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Why We Don’t See Poverty Convergence: The Role of Macroeconomic Volatility

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  • Jesús Crespo Cuaresma

    (Vienna University of Economics and Business)

  • Stephan Klasen

    (Georg-August-University Göttingen)

  • Konstantin M. Wacker

    (The World Bank Group)

Abstract

Martin Ravallion ("Why Don't We See Poverty Convergence?" American Economic Review, 102(1): 504-23; 2012) presents evidence against the existence of poverty convergence in aggregate data despite the conditional convergence of per capita income levels and the close linkage between growth and poverty reduction in standard neoclassic growth theory and associated empirics. In this contribution we address this puzzle. After showing some evidence of regional convergence, we demonstrate that macroeconomic volatility prevents countries with a higher incidence of poverty from converging in poverty levels to those with less poverty on a global scale. Once volatility is controlled for, the relevant convergence parameter shows the expected negative sign and is robust to various estimation techniques and model specifications. Only if a country’s volatility exceeds a relatively high threshold level, it no longer converges. Similarly, initial poverty only exercises a negative impact on mean (income) convergence in countries where macroeconomic volatility is high.

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Bibliographic Info

Paper provided by Courant Research Centre PEG in its series Courant Research Centre: Poverty, Equity and Growth - Discussion Papers with number 153.

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Date of creation: 05 Nov 2013
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Handle: RePEc:got:gotcrc:153

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Keywords: poverty convergence; macroeconomic volatility;

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  1. Morduch, J., 1995. "Income Smoothing and Consumption Smoothing," Papers 512, Harvard - Institute for International Development.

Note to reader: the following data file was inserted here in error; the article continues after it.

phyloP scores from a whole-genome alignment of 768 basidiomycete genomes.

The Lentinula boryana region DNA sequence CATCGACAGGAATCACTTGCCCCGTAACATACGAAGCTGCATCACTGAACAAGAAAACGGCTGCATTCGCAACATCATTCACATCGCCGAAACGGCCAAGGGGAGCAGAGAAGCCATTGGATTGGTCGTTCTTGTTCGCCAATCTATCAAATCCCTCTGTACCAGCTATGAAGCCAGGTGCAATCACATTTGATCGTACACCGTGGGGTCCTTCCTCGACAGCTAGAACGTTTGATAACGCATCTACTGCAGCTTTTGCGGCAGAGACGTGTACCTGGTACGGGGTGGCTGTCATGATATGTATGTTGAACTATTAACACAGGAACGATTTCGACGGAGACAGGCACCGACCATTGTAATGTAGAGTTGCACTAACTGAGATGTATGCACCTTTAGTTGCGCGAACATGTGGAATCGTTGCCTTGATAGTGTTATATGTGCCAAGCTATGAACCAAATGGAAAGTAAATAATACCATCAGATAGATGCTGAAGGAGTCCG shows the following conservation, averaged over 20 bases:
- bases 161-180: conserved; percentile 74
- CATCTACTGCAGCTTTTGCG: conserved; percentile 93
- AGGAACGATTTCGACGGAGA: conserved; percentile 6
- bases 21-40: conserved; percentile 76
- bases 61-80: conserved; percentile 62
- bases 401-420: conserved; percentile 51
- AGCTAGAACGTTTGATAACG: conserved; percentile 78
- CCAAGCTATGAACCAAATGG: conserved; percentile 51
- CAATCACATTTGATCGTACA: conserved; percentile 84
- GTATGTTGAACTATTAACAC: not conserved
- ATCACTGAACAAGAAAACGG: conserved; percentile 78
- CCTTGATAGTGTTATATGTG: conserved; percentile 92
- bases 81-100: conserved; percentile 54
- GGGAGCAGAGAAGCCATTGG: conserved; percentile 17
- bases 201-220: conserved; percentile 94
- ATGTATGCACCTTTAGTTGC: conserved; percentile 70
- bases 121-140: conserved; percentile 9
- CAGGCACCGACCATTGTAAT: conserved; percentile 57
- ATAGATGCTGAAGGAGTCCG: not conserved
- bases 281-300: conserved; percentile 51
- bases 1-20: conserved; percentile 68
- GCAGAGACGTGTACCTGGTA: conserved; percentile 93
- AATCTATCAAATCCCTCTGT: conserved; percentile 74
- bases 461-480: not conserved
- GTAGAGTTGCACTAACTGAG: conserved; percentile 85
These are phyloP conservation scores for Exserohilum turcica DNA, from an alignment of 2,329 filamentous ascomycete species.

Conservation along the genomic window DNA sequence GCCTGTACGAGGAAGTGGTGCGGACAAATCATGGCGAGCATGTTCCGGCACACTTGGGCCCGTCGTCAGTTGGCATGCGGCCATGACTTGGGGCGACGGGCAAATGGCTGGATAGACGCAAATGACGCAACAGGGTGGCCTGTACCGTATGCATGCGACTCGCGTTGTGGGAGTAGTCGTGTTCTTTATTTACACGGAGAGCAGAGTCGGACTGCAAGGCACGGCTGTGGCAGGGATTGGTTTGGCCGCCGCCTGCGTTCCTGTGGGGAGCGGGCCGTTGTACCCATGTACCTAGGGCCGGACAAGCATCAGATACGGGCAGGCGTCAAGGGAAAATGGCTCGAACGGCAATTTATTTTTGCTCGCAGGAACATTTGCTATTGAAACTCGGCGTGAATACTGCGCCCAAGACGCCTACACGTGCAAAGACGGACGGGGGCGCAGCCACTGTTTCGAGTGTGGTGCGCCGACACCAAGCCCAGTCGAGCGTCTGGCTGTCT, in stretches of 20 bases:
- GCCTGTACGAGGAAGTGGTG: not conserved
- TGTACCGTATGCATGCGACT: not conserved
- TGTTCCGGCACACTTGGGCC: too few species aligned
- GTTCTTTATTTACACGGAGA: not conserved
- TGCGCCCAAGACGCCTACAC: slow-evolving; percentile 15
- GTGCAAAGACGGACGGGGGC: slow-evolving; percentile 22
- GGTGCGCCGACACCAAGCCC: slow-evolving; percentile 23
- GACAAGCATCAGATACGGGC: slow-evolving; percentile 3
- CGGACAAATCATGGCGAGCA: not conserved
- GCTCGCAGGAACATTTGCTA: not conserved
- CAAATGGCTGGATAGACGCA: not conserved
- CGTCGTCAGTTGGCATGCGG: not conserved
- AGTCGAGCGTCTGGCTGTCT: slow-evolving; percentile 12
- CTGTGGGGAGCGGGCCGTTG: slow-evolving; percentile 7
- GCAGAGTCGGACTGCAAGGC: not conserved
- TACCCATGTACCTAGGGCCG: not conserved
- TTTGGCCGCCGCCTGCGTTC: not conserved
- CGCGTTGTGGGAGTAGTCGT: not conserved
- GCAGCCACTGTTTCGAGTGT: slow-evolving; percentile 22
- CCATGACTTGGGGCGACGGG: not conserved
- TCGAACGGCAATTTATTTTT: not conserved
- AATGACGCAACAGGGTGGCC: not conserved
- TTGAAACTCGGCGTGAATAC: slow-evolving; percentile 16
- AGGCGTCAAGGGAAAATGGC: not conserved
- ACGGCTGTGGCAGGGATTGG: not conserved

2. Moser, Christine M. & Barrett, Christopher B., 2003. "The Complex Dynamics Of Smallholder Technology Adoption: The Case Of Sri In Madagascar," Working Papers 14735, Cornell University, Department of Applied Economics and Management.
  3. Dercon, Stefan & Christiaensen, Luc, 2011. "Consumption risk, technology adoption and poverty traps: Evidence from Ethiopia," Journal of Development Economics, Elsevier, vol. 96(2), pages 159-173, November.
  4. Martin Ravallion, 2012. "Why Don't We See Poverty Convergence?," American Economic Review, American Economic Association, vol. 102(1), pages 504-23, February.
  5. Rosenzweig, Mark R & Wolpin, Kenneth I, 1993. "Credit Market Constraints, Consumption Smoothing, and the Accumulation of Durable Production Assets in Low-Income Countries: Investment in Bullocks in India," Journal of Political Economy, University of Chicago Press, vol. 101(2), pages 223-44, April.
  6. Garey Ramey & Valerie A. Ramey, 1994. "Cross-Country Evidence on the Link Between Volatility and Growth," NBER Working Papers 4959, National Bureau of Economic Research, Inc.
  7. Peter C. B. Phillips & Donggyu Sul, 2003. "Dynamic panel estimation and homogeneity testing under cross section dependence *," Econometrics Journal, Royal Economic Society, vol. 6(1), pages 217-259, 06.
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